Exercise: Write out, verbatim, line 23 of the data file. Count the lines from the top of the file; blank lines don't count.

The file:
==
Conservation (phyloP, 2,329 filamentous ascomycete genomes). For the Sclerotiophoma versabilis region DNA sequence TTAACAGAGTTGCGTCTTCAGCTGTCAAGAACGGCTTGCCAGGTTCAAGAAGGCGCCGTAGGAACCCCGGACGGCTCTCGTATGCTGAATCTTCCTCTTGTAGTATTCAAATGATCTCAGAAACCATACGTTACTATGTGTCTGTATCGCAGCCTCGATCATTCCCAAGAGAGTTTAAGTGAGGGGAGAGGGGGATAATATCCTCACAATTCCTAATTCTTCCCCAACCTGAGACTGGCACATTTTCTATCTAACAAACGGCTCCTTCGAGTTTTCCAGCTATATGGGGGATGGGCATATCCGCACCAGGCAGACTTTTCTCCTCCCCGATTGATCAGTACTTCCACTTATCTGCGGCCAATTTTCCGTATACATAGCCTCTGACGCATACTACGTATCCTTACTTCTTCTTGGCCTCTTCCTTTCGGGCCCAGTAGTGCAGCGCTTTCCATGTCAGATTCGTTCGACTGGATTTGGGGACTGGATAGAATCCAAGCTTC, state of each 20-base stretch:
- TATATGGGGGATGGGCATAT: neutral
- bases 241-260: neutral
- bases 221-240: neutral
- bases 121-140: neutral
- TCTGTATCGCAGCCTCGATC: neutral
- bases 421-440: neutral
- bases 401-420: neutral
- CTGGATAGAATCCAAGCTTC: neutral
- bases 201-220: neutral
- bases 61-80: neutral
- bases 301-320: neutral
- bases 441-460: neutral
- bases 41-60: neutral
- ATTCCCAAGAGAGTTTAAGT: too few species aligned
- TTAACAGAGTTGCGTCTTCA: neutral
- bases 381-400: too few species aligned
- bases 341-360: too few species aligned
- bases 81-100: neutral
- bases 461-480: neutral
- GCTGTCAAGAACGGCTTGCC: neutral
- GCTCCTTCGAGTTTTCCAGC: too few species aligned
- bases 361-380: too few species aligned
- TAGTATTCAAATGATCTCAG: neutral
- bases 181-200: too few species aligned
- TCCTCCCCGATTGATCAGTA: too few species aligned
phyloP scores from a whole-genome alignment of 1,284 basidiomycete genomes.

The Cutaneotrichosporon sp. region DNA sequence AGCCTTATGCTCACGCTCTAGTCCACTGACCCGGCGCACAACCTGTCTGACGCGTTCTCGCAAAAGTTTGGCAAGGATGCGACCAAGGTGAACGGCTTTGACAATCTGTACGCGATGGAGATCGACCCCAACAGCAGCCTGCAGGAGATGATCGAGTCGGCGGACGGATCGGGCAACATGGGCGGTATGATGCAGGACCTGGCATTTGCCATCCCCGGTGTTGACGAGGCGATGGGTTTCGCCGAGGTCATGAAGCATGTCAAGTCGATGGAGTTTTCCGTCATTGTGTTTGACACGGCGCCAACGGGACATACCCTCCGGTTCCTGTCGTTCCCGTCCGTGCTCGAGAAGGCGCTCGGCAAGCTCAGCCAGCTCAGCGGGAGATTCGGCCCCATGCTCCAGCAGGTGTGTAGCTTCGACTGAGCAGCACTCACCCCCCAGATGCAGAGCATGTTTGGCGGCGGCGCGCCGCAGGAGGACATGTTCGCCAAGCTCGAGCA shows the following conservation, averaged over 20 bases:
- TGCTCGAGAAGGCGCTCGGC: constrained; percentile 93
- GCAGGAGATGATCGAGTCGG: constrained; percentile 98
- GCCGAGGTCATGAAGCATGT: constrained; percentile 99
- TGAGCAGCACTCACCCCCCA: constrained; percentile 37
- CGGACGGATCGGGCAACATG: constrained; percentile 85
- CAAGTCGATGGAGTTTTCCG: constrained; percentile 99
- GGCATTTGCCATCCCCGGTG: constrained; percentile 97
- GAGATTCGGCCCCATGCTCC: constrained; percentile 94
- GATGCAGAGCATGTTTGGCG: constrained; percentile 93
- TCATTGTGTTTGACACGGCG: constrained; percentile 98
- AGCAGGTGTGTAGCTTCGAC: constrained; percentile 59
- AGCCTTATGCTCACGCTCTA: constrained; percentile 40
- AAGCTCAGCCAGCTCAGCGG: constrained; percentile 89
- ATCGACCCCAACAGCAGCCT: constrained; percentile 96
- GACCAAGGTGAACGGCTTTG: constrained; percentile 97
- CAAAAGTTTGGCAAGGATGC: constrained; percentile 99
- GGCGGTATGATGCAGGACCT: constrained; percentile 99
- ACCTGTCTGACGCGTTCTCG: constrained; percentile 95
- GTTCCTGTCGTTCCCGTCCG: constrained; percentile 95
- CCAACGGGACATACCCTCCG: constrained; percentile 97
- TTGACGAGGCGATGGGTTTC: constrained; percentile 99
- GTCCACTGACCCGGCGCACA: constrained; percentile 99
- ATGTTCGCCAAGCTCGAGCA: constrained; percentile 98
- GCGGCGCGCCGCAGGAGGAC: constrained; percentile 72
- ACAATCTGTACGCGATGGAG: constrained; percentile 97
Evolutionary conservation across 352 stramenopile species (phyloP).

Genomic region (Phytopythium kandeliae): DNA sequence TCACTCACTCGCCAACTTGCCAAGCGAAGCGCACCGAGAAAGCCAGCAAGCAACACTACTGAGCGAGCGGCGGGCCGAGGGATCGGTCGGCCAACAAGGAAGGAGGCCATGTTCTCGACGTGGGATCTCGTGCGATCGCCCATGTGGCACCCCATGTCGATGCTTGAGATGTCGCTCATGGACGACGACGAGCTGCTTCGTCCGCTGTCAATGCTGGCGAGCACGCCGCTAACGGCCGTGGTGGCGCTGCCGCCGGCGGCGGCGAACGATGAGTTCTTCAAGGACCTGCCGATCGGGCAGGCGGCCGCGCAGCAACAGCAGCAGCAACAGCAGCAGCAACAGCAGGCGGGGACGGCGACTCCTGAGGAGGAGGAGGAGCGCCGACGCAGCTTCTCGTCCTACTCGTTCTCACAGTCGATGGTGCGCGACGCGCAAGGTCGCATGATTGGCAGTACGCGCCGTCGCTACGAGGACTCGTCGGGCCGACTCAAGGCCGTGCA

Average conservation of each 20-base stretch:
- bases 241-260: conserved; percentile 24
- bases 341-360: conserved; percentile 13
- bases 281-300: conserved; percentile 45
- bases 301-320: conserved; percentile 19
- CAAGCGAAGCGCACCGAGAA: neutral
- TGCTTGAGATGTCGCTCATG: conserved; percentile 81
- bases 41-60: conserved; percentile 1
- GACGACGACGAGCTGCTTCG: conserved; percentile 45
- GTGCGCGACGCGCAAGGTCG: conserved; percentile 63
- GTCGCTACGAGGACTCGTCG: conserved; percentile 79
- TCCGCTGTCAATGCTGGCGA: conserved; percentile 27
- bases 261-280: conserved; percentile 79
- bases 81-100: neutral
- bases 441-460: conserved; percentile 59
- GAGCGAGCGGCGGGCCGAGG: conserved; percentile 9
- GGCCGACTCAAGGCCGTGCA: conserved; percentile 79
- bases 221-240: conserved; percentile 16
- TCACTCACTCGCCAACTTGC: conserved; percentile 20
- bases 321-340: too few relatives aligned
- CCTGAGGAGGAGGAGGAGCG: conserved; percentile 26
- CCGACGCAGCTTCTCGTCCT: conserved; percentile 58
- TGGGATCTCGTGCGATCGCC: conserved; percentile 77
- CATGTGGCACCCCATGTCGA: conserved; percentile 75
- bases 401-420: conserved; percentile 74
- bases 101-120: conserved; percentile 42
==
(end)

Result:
- bases 361-380: too few species aligned